NASA’s Curiosity rover launched November 26, 2011, toward Mars, landing on the Red Planet August 6, 2012, in the 96-mi-wide Gale Crater. Unlike its older counterpart Opportunity, Curiosity is still on talking terms with Earth, and after more than a year of exploring Mars’ Vera Rubin Ridge, it has moved on to another site.
But the rover isn’t transitioning to its new spot without a little something for the public to enjoy. Curiosity took a panorama of its final drill site on the ridge, nicknamed “Rock Hall,” December 19, and we all can view it in a 360-degree video.
Interestingly, viewers can also spot Curiosity’s next target in the video, a region on the bottom of the Gale Crater known as the “clay-bearing unit,” named “Glen Torridon.”
Although the rover spent a good deal of time at Mars’ Vera Rubin Ridge, the team is still trying to understand why the area has evaded erosion compared to its surroundings. “But the rover’s investigation did find that the rocks of the ridge formed as sediment settled in an ancient lake, similar to rock layers below the ridge,” according to NASA.
A NASA orbiter is also focused on this particular region, and it was able to pick up a signal from the mineral hematite, which often forms in water. Curiosity was able to verify these claims during its Vera Rubin Ridge days, confirming hematite was present, along with other ancient water signs, such as crystals. Researchers also noticed that the rover’s mapping of mineral signatures didn’t always sync up with the orbiter’s view from space.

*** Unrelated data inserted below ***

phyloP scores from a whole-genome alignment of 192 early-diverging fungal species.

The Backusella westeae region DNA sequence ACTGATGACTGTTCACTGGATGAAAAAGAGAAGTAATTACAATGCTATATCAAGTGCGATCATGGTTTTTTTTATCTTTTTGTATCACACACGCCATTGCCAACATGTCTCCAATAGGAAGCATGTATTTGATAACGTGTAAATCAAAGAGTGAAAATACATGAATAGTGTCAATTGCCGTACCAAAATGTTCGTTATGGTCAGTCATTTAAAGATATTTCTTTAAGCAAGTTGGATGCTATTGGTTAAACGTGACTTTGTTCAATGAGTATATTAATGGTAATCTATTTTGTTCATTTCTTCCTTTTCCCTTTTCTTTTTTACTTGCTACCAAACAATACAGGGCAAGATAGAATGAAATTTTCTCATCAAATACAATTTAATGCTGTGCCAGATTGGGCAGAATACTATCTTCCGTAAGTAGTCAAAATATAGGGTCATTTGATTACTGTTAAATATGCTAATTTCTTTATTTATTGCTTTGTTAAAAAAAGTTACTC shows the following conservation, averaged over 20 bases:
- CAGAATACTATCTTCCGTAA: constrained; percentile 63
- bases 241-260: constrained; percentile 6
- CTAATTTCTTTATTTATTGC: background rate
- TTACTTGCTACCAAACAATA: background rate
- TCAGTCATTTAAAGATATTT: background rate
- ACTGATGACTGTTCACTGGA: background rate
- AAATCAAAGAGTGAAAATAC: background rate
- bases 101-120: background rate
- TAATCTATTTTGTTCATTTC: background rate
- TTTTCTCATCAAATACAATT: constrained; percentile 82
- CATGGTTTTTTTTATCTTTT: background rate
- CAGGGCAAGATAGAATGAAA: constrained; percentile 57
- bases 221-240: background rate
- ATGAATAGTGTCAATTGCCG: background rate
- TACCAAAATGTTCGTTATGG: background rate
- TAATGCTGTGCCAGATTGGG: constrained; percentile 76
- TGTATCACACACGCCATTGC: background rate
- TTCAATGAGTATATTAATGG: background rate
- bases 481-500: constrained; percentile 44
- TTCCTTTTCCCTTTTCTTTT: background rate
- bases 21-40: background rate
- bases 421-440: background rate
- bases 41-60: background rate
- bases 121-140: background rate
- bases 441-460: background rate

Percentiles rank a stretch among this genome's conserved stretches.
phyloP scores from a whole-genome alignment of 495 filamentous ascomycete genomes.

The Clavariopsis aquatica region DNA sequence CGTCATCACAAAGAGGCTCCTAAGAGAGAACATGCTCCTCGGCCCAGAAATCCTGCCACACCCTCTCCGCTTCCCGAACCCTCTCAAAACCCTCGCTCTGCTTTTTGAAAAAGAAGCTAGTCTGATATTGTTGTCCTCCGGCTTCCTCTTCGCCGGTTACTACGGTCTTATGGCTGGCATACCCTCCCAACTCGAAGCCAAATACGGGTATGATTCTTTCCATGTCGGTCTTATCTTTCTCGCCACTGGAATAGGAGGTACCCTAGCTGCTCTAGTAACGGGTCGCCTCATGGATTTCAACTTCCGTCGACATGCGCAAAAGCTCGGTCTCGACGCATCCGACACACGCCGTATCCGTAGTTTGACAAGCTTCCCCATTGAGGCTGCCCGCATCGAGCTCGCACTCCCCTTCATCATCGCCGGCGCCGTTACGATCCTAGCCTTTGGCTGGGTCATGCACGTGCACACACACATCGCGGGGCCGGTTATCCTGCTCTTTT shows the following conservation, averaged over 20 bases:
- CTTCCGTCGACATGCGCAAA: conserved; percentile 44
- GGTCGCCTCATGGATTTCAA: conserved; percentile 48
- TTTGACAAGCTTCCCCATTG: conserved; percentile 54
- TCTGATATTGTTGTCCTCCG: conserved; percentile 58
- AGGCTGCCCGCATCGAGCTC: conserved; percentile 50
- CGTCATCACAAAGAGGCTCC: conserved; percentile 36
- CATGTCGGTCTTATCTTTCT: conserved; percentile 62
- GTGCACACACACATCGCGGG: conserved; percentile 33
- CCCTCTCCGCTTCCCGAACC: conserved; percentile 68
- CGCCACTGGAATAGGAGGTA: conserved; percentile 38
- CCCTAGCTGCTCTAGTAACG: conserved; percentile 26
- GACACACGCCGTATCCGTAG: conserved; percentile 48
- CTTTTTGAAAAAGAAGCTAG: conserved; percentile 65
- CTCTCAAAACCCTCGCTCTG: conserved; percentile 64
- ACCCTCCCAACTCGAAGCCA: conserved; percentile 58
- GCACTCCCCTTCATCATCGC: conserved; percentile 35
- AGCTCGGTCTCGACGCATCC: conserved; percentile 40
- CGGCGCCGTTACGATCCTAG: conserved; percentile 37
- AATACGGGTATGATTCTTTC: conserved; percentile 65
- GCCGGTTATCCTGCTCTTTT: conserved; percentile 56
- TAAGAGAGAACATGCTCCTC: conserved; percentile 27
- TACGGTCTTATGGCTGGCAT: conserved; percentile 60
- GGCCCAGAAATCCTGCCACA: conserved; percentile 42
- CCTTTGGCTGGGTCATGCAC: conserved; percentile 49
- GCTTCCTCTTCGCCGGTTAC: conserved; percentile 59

“The whole traverse is helping us understand all the factors that influence how our orbiters see Mars,” says Abigail Fraeman, Curiosity science team member of NASA’s Jet Propulsion Laboratory (JPL). “Looking up close with a rover allowed us to find a lot more of these hematite signatures. It shows how orbiter and rover science complement one another.”
While exploring the ridge, Curiosity experienced “a roller-coaster year,” according to NASA.
In May 2018, the rover’s drill was able to collect samples once again, but was short lived when it went up against some hard Martian rocks. However, the team was still able to collect the ridge’s three major rock types.
Engineers built two computers for Curiosity, just in case one ran into issues, and their foresight paid off. While one computer experienced a memory issue, the team was able to switch to the rover’s second computer.
Issues aside, Curiosity’s next sights at Glen Torridon are set on a clay mineral known as phyllosilicates, which also forms in water. The team hopes the new drill site can shed more light on Gale Crater’s ancient lakes.
“In addition to indicating a previously wet environment, clay minerals are known to trap and preserve organic molecules,” says Curiosity Project Scientist Ashwin Vasavada of JPL. “That makes this area especially promising, and the team is already surveying the area for its next drill site.”
Organic minerals (the building blocks of life) and clay minerals have both been found by the rover within Mars’ rocks. “If both water and organic molecules were present when the rocks formed, the clay-bearing unit may be another example of a habitable environment on ancient Mars—a place capable of supporting life, if it ever existed,” according to NASA.
As we look forward to the spacecraft’s next endeavors, enjoy the 360-video below of Mars’ Vera Rubin Ridge.
Filed Under: Aerospace + defense